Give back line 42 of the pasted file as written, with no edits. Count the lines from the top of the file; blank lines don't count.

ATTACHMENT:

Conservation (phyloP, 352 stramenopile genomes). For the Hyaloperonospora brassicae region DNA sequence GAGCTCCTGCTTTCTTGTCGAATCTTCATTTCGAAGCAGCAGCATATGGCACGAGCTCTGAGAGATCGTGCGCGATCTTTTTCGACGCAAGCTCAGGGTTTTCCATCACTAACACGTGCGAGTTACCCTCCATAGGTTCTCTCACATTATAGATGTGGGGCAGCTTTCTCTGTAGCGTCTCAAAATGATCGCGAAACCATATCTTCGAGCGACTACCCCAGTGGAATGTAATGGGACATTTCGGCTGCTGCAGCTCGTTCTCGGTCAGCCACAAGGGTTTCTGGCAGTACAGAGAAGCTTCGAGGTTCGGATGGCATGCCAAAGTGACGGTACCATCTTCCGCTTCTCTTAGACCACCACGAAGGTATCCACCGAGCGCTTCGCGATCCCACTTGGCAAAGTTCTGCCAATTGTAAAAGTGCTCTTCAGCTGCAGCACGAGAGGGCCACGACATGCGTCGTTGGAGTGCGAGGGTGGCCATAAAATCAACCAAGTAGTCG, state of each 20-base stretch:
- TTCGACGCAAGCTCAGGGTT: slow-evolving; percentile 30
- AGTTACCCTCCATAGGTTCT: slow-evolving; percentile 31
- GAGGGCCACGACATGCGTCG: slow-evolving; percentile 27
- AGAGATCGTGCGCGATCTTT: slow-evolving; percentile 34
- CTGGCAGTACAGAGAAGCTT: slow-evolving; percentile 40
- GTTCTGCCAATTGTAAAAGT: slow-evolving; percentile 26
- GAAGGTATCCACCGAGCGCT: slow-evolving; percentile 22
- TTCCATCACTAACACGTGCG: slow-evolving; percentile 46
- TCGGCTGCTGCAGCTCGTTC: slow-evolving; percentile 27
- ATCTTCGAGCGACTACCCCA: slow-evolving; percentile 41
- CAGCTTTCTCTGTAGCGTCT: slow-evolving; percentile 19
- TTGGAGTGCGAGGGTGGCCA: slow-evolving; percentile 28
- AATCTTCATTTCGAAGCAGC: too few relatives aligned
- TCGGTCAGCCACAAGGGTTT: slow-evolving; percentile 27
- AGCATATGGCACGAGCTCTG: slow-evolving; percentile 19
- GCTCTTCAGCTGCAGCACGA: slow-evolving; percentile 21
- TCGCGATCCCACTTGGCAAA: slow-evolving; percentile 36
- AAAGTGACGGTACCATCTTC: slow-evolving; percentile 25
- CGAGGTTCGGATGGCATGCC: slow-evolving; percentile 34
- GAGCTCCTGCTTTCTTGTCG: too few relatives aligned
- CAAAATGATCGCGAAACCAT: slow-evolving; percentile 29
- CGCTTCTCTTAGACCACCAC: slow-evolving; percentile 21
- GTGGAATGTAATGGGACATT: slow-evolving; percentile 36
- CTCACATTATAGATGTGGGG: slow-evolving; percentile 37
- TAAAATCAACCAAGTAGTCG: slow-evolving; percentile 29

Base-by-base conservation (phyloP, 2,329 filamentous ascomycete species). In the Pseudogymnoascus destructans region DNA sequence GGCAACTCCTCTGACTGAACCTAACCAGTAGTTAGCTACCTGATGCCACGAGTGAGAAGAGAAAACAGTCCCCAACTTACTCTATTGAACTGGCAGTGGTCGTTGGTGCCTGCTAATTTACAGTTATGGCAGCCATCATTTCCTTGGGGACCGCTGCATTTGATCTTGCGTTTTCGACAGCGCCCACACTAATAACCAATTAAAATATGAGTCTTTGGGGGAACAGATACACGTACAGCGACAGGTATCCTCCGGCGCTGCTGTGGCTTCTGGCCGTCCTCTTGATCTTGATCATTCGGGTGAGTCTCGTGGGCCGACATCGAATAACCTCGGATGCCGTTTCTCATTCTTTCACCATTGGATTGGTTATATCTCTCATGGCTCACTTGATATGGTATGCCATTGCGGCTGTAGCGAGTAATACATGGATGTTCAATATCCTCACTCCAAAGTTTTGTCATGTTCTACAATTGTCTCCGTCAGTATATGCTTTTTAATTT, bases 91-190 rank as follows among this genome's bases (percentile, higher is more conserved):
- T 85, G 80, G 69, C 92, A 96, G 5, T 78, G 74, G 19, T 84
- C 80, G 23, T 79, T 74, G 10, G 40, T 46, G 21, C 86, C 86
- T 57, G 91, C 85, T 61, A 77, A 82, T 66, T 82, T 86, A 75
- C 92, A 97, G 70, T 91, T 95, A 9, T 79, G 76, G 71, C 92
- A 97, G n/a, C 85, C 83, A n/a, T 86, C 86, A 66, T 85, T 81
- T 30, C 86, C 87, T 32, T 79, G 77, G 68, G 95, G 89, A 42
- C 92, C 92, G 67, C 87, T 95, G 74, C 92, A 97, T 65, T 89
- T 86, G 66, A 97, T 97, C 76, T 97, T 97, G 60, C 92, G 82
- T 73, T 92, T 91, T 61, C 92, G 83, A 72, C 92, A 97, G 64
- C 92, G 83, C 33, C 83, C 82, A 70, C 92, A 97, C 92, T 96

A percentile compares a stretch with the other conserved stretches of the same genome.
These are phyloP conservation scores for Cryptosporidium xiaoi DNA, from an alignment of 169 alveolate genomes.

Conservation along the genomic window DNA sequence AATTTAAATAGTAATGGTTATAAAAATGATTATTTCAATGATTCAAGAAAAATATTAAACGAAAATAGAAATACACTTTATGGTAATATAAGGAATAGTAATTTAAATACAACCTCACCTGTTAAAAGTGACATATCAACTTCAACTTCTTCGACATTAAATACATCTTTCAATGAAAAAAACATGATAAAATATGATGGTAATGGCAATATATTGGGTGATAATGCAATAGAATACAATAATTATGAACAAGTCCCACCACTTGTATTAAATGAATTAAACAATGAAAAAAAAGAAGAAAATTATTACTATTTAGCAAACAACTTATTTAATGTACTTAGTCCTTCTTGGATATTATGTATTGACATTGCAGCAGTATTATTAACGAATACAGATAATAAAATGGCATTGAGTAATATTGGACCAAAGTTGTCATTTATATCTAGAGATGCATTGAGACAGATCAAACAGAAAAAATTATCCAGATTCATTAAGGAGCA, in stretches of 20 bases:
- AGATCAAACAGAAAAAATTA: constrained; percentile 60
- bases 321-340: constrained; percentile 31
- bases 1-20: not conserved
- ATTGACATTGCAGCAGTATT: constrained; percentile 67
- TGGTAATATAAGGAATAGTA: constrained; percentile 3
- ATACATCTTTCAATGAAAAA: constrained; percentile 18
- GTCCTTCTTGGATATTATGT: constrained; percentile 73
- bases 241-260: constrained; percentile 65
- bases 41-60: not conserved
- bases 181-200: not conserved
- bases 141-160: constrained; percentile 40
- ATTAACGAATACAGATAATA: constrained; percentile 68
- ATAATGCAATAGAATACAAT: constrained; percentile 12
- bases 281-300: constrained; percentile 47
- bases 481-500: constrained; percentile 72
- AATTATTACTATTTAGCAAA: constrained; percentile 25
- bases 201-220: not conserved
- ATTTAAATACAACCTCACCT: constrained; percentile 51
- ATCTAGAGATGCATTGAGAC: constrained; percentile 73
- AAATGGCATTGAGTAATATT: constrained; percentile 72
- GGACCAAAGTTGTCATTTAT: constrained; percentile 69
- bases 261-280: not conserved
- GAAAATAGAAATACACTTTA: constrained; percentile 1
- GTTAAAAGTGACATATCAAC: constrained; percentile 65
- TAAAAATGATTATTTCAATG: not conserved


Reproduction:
- bases 321-340: constrained; percentile 31